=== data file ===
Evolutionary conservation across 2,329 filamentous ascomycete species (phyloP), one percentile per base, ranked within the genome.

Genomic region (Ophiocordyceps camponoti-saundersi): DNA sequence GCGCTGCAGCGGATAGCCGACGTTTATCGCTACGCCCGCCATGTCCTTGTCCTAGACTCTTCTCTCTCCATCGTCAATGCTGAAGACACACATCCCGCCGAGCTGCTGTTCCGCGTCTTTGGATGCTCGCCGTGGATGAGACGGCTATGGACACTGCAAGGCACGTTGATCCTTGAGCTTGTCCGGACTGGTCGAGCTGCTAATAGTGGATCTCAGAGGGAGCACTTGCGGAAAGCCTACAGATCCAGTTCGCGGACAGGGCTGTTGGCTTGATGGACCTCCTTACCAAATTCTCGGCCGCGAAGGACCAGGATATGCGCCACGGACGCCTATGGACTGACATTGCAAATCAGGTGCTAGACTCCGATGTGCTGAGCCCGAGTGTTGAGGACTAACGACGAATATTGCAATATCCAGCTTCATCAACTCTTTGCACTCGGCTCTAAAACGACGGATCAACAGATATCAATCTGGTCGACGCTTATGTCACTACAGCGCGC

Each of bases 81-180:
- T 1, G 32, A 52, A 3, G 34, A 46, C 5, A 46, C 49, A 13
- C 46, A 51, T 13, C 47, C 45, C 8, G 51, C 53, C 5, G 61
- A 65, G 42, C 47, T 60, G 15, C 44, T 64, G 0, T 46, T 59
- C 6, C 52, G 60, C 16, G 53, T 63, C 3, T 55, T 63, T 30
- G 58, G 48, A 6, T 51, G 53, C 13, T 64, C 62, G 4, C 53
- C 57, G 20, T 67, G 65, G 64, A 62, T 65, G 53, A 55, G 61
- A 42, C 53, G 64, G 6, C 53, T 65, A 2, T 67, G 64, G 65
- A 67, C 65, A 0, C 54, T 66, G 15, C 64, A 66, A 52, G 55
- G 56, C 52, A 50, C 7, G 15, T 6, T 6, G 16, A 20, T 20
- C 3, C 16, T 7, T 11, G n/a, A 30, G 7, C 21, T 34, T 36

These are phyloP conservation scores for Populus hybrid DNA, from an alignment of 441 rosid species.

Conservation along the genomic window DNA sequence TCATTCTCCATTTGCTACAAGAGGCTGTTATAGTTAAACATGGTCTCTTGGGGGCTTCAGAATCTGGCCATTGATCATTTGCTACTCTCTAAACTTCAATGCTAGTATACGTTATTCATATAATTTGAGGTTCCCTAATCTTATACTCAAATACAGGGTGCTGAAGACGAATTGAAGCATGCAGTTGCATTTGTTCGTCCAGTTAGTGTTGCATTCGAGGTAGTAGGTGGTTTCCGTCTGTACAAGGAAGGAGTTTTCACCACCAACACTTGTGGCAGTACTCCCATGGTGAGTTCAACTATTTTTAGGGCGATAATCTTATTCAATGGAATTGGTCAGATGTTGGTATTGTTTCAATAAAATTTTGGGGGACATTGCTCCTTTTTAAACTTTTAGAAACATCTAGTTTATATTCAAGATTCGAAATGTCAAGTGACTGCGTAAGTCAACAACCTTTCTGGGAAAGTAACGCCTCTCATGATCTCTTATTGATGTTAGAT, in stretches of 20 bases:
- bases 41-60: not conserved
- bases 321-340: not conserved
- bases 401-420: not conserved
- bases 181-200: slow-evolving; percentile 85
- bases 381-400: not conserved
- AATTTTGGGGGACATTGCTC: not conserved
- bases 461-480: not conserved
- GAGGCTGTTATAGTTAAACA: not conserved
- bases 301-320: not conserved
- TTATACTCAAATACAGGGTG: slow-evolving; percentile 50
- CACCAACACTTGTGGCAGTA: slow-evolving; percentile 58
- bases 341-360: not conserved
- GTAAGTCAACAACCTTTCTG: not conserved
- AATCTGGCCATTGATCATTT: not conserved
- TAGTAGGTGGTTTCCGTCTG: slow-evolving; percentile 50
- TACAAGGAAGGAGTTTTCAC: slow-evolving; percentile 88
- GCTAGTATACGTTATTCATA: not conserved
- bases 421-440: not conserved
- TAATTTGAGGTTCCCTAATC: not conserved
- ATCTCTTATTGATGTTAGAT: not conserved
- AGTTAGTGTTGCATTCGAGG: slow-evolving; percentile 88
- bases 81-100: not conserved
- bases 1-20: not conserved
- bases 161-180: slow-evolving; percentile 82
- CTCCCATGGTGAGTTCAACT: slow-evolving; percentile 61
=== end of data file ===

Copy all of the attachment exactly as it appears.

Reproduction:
Evolutionary conservation across 2,329 filamentous ascomycete species (phyloP), one percentile per base, ranked within the genome.

Genomic region (Ophiocordyceps camponoti-saundersi): DNA sequence GCGCTGCAGCGGATAGCCGACGTTTATCGCTACGCCCGCCATGTCCTTGTCCTAGACTCTTCTCTCTCCATCGTCAATGCTGAAGACACACATCCCGCCGAGCTGCTGTTCCGCGTCTTTGGATGCTCGCCGTGGATGAGACGGCTATGGACACTGCAAGGCACGTTGATCCTTGAGCTTGTCCGGACTGGTCGAGCTGCTAATAGTGGATCTCAGAGGGAGCACTTGCGGAAAGCCTACAGATCCAGTTCGCGGACAGGGCTGTTGGCTTGATGGACCTCCTTACCAAATTCTCGGCCGCGAAGGACCAGGATATGCGCCACGGACGCCTATGGACTGACATTGCAAATCAGGTGCTAGACTCCGATGTGCTGAGCCCGAGTGTTGAGGACTAACGACGAATATTGCAATATCCAGCTTCATCAACTCTTTGCACTCGGCTCTAAAACGACGGATCAACAGATATCAATCTGGTCGACGCTTATGTCACTACAGCGCGC

Each of bases 81-180:
- T 1, G 32, A 52, A 3, G 34, A 46, C 5, A 46, C 49, A 13
- C 46, A 51, T 13, C 47, C 45, C 8, G 51, C 53, C 5, G 61
- A 65, G 42, C 47, T 60, G 15, C 44, T 64, G 0, T 46, T 59
- C 6, C 52, G 60, C 16, G 53, T 63, C 3, T 55, T 63, T 30
- G 58, G 48, A 6, T 51, G 53, C 13, T 64, C 62, G 4, C 53
- C 57, G 20, T 67, G 65, G 64, A 62, T 65, G 53, A 55, G 61
- A 42, C 53, G 64, G 6, C 53, T 65, A 2, T 67, G 64, G 65
- A 67, C 65, A 0, C 54, T 66, G 15, C 64, A 66, A 52, G 55
- G 56, C 52, A 50, C 7, G 15, T 6, T 6, G 16, A 20, T 20
- C 3, C 16, T 7, T 11, G n/a, A 30, G 7, C 21, T 34, T 36

These are phyloP conservation scores for Populus hybrid DNA, from an alignment of 441 rosid species.

Conservation along the genomic window DNA sequence TCATTCTCCATTTGCTACAAGAGGCTGTTATAGTTAAACATGGTCTCTTGGGGGCTTCAGAATCTGGCCATTGATCATTTGCTACTCTCTAAACTTCAATGCTAGTATACGTTATTCATATAATTTGAGGTTCCCTAATCTTATACTCAAATACAGGGTGCTGAAGACGAATTGAAGCATGCAGTTGCATTTGTTCGTCCAGTTAGTGTTGCATTCGAGGTAGTAGGTGGTTTCCGTCTGTACAAGGAAGGAGTTTTCACCACCAACACTTGTGGCAGTACTCCCATGGTGAGTTCAACTATTTTTAGGGCGATAATCTTATTCAATGGAATTGGTCAGATGTTGGTATTGTTTCAATAAAATTTTGGGGGACATTGCTCCTTTTTAAACTTTTAGAAACATCTAGTTTATATTCAAGATTCGAAATGTCAAGTGACTGCGTAAGTCAACAACCTTTCTGGGAAAGTAACGCCTCTCATGATCTCTTATTGATGTTAGAT, in stretches of 20 bases:
- bases 41-60: not conserved
- bases 321-340: not conserved
- bases 401-420: not conserved
- bases 181-200: slow-evolving; percentile 85
- bases 381-400: not conserved
- AATTTTGGGGGACATTGCTC: not conserved
- bases 461-480: not conserved
- GAGGCTGTTATAGTTAAACA: not conserved
- bases 301-320: not conserved
- TTATACTCAAATACAGGGTG: slow-evolving; percentile 50
- CACCAACACTTGTGGCAGTA: slow-evolving; percentile 58
- bases 341-360: not conserved
- GTAAGTCAACAACCTTTCTG: not conserved
- AATCTGGCCATTGATCATTT: not conserved
- TAGTAGGTGGTTTCCGTCTG: slow-evolving; percentile 50
- TACAAGGAAGGAGTTTTCAC: slow-evolving; percentile 88
- GCTAGTATACGTTATTCATA: not conserved
- bases 421-440: not conserved
- TAATTTGAGGTTCCCTAATC: not conserved
- ATCTCTTATTGATGTTAGAT: not conserved
- AGTTAGTGTTGCATTCGAGG: slow-evolving; percentile 88
- bases 81-100: not conserved
- bases 1-20: not conserved
- bases 161-180: slow-evolving; percentile 82
- CTCCCATGGTGAGTTCAACT: slow-evolving; percentile 61